- Chest Press Machine: 5 x 12-15
- Peck Deck Machine: 5 x 12-15 (last set do a drop set)
- Calf Workout:
- Seated Calf Raises: 5 sets of 20 – 25 reps supersetted with
- Leg Press Calf Raises: 5 x 20-25
- Standing Calf Raises: 5 x 20-25
- Abs: Every other day
- Incline Sit Ups: 1 set of as many as you can do
- Leg Kicks: 2 sets of as many as you can do
- Flat Sit Ups: 1 set of as many as you can do
I kept my cardio very simple throughout my 12-week contest prep. I did cardio 4 days a week and rotated the stair-stepper, the elliptical trainer and walking at an incline on the treadmill. I did each at a steady pace for 30 minutes.During each session I made sure my intensity was allowing me to hit 65-80% of my max heart rate, which is an optimal zone for fat burning. Lastly, I did all cardio on an empty stomach either first thing in the morning or after weight training.
The best presentation tip that I can give is to always smile and act confident while you’re on stage.The judges are always watching you, even if youthink they are only paying attention to the competitor at center stage. After all the training and dieting you’ve done, being on stage should be themost rewarding and enjoyable part of your journey.
Lastly, make sure to practice every aspect of your routine. It helped me tremendously not only with my performance on stage, but also improved my confidence knowing that I was prepared.
My overall first contest experience is something that I will be able to take with me wherever I go in life. For me, this experience was much more than learning about how to prepare for a competition or learning about proper nutrition. This experience helped me learn more about myself and about what it takes to be successful. Preparing for a competition has been the hardest thing I have ever done. But, at the same time, it has also been the most gratifying experience. It has taught me great self-discipline and shown me that I can do anything that I put my mind to. One piece of advice that I can give others is to take chances and set your goals high. If I had never stepped out of my comfort zone I would have never undergone this life changing experience.
I have come to realize after competing in my first two shows that these competitions were not a destination for me. Instead, they are just part of the journey. I think it is important for every person to look at life that way, and to never settle or be satisfied with what you have accomplished. I believe you need to embrace new challenges and continue to set goals for yourself.
from Joe’s Trainer, Dave Liberman
Also, trainer for Nicole Phinney 1st place Open Figure Class A, NPC Natural Eastern.
I’ve been training clients since 1988. I started co-promoting NPC natural, drug tested events with co-promoter, Todd Pember in 1999.
Our 2014 NPC events will be:
Along with personal training I am a contest prep-coach for Bodybuilders, Physique, Figure & Bikini competitors and have had a good deal of success with my clients.Working with Joe is a prime example of what can be accomplished when working with a client that listens to me, follows the pre-contest diet, takes the high quality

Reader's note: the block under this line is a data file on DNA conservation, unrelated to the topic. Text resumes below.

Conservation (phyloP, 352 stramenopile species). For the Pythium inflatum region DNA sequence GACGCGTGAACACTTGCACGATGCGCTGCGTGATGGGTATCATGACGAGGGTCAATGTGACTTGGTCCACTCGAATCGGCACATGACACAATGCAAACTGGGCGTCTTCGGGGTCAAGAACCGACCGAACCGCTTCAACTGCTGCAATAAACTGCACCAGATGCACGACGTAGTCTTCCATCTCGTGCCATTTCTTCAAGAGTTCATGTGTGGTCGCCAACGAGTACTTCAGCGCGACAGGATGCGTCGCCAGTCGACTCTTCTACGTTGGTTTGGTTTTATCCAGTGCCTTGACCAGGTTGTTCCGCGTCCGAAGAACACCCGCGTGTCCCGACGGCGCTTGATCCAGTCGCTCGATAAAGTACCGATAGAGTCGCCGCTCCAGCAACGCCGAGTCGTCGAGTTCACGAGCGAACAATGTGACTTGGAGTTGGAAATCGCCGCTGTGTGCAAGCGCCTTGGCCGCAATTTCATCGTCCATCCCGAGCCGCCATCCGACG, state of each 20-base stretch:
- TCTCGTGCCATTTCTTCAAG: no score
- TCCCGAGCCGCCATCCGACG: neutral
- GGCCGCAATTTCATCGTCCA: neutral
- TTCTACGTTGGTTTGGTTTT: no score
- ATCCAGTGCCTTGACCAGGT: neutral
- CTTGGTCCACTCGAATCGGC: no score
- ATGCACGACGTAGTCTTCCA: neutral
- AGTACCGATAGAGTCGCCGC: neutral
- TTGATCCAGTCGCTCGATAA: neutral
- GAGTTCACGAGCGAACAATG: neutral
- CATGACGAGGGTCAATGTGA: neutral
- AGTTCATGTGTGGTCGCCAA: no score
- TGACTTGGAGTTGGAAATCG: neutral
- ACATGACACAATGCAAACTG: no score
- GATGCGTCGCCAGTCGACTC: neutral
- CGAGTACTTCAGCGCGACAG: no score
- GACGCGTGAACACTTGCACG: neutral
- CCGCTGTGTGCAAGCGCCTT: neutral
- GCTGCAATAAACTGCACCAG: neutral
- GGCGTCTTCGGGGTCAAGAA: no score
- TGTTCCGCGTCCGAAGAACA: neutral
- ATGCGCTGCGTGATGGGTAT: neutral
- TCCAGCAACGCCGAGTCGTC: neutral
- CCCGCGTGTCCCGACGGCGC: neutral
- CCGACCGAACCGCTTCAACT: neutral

Beverly International supplements I recommend, and has respectable genetics! It’s been a privilege working with him and I am eager to see him move up to the NPC national level in the very near future! Along with personal training I am a contest prep-coach for Bodybuilders, Physique, Figure & Bikini competitors and have had a good deal of success with my clients. Working with Joe is a prime example of what can be accomplished when working with a client that listens to me, follows the pre-contest diet, takes the high quality “Beverly International” supplements I recommend, and has respectable genetics! It’s been a privilege working with him and I am eager to see him move up to the NPC national level in the very near future!
Weight training program
I train almost all my clients on a five day a week weight training program along with some cardio. In the off season I do not want to have them do too much cardio.
I like to save the bulk of their cardio for precontest. If they do too much, too early, there is no room to
up it when necessary. For clients who have battled bodyfat most of their lives, I’ll still have them do off-season cardio, but for the leaner types, I might recommend NO “off-season” cardio, especially if they desire to get bigger (more muscular). In Joe’s case, my advice was to do cardio twice a week in the
off-season and step it up to five times a week during contest prep.
In Joe’s case, I had his pre-contest prep diet taking in about 2,400 calories. I never had him go below 2,000. For “off-season” my advice would be to take in 3,500+ calories of GOOD food with OPEN days on the weekends (“Open days” is a nice word for “cheat meals”!).
Again, this is based on his ability to not put on much body fat therefore the extra weekend goodies (while he continues to take in his daily protein quota) will do him good!
For pre-contest I have most of my clients use Beverly Lean Out, 7-Keto, Glutamine Select, Mass Aminos, & Ultra 40 Liver tabs.
*I save shakes for the Off-Season.* I feel sticking with solid foods is best three months before a contest. If the client must have a shake due to tight scheduling, their job... etc, I have them use Muscle Provider.
I have clients continue using Mass Aminos & Ultra 40 Liver tabs (Aminos & Liver tabs amounts are cut in half of what they take while preparing for their contest). I also add in Muscle Synergy and UMP or Muscle Provider.
Choosing the correct division to compete in is extremely individualized! As a promoterof NPC natural contests, I have seen plenty of drug free competitors that could compete in both Men’s Bodybuilding AND Men’s Physique. I also have seen Figure competitors who could also compete in Women’s Physique. Typically, a Bikini competitor has a specific look that is often obvious. If the contest allows crossovers, then I’d advise to try both divisions and see which works better for you. In Joe’s case, it was very clear he was strictly a physique athlete. Given his height, he would need to pack on 20+ pounds of muscle to compete successfully in bodybuilding and if he did do that, he would be too big for men’s physique.